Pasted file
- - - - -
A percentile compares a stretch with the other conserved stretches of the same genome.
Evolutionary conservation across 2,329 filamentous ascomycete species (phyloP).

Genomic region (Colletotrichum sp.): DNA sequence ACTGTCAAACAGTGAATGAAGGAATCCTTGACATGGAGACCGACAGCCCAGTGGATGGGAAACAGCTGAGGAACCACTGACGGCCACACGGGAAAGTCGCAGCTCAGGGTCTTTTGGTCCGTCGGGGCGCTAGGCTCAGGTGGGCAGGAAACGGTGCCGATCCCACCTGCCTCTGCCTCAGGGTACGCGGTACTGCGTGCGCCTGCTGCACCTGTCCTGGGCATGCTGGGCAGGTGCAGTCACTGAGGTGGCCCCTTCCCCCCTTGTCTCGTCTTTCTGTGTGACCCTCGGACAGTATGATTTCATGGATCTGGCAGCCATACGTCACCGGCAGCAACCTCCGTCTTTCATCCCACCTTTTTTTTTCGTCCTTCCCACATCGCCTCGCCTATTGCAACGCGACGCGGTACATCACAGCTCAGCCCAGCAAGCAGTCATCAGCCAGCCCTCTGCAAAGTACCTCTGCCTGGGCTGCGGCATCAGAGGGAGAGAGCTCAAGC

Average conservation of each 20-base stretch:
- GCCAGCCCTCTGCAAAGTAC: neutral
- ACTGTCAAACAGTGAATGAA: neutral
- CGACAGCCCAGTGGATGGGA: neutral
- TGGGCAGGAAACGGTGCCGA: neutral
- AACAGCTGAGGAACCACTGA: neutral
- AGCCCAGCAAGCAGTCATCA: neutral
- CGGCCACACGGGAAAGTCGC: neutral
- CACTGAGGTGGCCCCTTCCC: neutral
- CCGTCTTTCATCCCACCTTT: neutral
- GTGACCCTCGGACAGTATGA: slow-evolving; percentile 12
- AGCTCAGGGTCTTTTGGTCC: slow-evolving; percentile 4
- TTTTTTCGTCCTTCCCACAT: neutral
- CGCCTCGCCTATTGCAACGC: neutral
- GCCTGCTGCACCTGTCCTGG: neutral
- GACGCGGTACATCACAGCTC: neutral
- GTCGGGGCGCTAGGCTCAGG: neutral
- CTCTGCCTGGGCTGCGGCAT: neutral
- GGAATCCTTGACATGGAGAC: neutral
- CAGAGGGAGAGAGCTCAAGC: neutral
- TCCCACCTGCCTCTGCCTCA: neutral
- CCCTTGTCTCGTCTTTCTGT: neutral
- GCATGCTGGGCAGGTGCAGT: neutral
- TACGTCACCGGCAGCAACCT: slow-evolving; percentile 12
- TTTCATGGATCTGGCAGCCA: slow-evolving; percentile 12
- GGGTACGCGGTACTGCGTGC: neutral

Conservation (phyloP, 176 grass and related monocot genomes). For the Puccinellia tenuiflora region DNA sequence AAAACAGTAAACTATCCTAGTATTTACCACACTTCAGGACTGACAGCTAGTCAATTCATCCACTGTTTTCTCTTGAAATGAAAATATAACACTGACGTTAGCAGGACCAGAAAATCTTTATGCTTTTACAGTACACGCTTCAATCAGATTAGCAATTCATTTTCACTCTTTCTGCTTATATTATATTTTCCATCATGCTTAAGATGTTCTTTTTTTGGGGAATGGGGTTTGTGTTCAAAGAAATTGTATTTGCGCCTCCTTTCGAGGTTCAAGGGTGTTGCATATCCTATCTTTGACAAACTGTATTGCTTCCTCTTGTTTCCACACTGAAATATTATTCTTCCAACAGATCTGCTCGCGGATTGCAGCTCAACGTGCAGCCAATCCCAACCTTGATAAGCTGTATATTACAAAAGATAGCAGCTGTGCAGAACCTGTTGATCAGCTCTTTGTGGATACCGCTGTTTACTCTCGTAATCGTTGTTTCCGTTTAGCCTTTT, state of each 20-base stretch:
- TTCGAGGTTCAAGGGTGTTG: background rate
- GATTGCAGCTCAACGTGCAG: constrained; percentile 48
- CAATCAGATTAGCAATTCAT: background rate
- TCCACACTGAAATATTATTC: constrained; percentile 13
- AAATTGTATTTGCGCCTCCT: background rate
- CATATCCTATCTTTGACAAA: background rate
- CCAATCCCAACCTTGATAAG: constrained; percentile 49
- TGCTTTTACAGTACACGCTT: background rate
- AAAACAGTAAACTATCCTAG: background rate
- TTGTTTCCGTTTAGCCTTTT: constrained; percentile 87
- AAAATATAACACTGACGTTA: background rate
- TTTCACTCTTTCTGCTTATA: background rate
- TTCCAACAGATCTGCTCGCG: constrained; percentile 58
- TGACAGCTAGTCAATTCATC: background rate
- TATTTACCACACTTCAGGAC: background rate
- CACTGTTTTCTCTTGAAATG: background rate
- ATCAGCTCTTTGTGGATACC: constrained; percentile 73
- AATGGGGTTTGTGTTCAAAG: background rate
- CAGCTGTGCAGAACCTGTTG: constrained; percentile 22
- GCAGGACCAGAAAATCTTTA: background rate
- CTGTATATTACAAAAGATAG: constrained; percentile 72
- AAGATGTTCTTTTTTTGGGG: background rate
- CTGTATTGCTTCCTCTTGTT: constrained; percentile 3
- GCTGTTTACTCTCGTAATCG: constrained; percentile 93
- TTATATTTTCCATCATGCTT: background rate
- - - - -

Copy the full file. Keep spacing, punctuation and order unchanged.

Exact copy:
A percentile compares a stretch with the other conserved stretches of the same genome.
Evolutionary conservation across 2,329 filamentous ascomycete species (phyloP).

Genomic region (Colletotrichum sp.): DNA sequence ACTGTCAAACAGTGAATGAAGGAATCCTTGACATGGAGACCGACAGCCCAGTGGATGGGAAACAGCTGAGGAACCACTGACGGCCACACGGGAAAGTCGCAGCTCAGGGTCTTTTGGTCCGTCGGGGCGCTAGGCTCAGGTGGGCAGGAAACGGTGCCGATCCCACCTGCCTCTGCCTCAGGGTACGCGGTACTGCGTGCGCCTGCTGCACCTGTCCTGGGCATGCTGGGCAGGTGCAGTCACTGAGGTGGCCCCTTCCCCCCTTGTCTCGTCTTTCTGTGTGACCCTCGGACAGTATGATTTCATGGATCTGGCAGCCATACGTCACCGGCAGCAACCTCCGTCTTTCATCCCACCTTTTTTTTTCGTCCTTCCCACATCGCCTCGCCTATTGCAACGCGACGCGGTACATCACAGCTCAGCCCAGCAAGCAGTCATCAGCCAGCCCTCTGCAAAGTACCTCTGCCTGGGCTGCGGCATCAGAGGGAGAGAGCTCAAGC

Average conservation of each 20-base stretch:
- GCCAGCCCTCTGCAAAGTAC: neutral
- ACTGTCAAACAGTGAATGAA: neutral
- CGACAGCCCAGTGGATGGGA: neutral
- TGGGCAGGAAACGGTGCCGA: neutral
- AACAGCTGAGGAACCACTGA: neutral
- AGCCCAGCAAGCAGTCATCA: neutral
- CGGCCACACGGGAAAGTCGC: neutral
- CACTGAGGTGGCCCCTTCCC: neutral
- CCGTCTTTCATCCCACCTTT: neutral
- GTGACCCTCGGACAGTATGA: slow-evolving; percentile 12
- AGCTCAGGGTCTTTTGGTCC: slow-evolving; percentile 4
- TTTTTTCGTCCTTCCCACAT: neutral
- CGCCTCGCCTATTGCAACGC: neutral
- GCCTGCTGCACCTGTCCTGG: neutral
- GACGCGGTACATCACAGCTC: neutral
- GTCGGGGCGCTAGGCTCAGG: neutral
- CTCTGCCTGGGCTGCGGCAT: neutral
- GGAATCCTTGACATGGAGAC: neutral
- CAGAGGGAGAGAGCTCAAGC: neutral
- TCCCACCTGCCTCTGCCTCA: neutral
- CCCTTGTCTCGTCTTTCTGT: neutral
- GCATGCTGGGCAGGTGCAGT: neutral
- TACGTCACCGGCAGCAACCT: slow-evolving; percentile 12
- TTTCATGGATCTGGCAGCCA: slow-evolving; percentile 12
- GGGTACGCGGTACTGCGTGC: neutral

Conservation (phyloP, 176 grass and related monocot genomes). For the Puccinellia tenuiflora region DNA sequence AAAACAGTAAACTATCCTAGTATTTACCACACTTCAGGACTGACAGCTAGTCAATTCATCCACTGTTTTCTCTTGAAATGAAAATATAACACTGACGTTAGCAGGACCAGAAAATCTTTATGCTTTTACAGTACACGCTTCAATCAGATTAGCAATTCATTTTCACTCTTTCTGCTTATATTATATTTTCCATCATGCTTAAGATGTTCTTTTTTTGGGGAATGGGGTTTGTGTTCAAAGAAATTGTATTTGCGCCTCCTTTCGAGGTTCAAGGGTGTTGCATATCCTATCTTTGACAAACTGTATTGCTTCCTCTTGTTTCCACACTGAAATATTATTCTTCCAACAGATCTGCTCGCGGATTGCAGCTCAACGTGCAGCCAATCCCAACCTTGATAAGCTGTATATTACAAAAGATAGCAGCTGTGCAGAACCTGTTGATCAGCTCTTTGTGGATACCGCTGTTTACTCTCGTAATCGTTGTTTCCGTTTAGCCTTTT, state of each 20-base stretch:
- TTCGAGGTTCAAGGGTGTTG: background rate
- GATTGCAGCTCAACGTGCAG: constrained; percentile 48
- CAATCAGATTAGCAATTCAT: background rate
- TCCACACTGAAATATTATTC: constrained; percentile 13
- AAATTGTATTTGCGCCTCCT: background rate
- CATATCCTATCTTTGACAAA: background rate
- CCAATCCCAACCTTGATAAG: constrained; percentile 49
- TGCTTTTACAGTACACGCTT: background rate
- AAAACAGTAAACTATCCTAG: background rate
- TTGTTTCCGTTTAGCCTTTT: constrained; percentile 87
- AAAATATAACACTGACGTTA: background rate
- TTTCACTCTTTCTGCTTATA: background rate
- TTCCAACAGATCTGCTCGCG: constrained; percentile 58
- TGACAGCTAGTCAATTCATC: background rate
- TATTTACCACACTTCAGGAC: background rate
- CACTGTTTTCTCTTGAAATG: background rate
- ATCAGCTCTTTGTGGATACC: constrained; percentile 73
- AATGGGGTTTGTGTTCAAAG: background rate
- CAGCTGTGCAGAACCTGTTG: constrained; percentile 22
- GCAGGACCAGAAAATCTTTA: background rate
- CTGTATATTACAAAAGATAG: constrained; percentile 72
- AAGATGTTCTTTTTTTGGGG: background rate
- CTGTATTGCTTCCTCTTGTT: constrained; percentile 3
- GCTGTTTACTCTCGTAATCG: constrained; percentile 93
- TTATATTTTCCATCATGCTT: background rate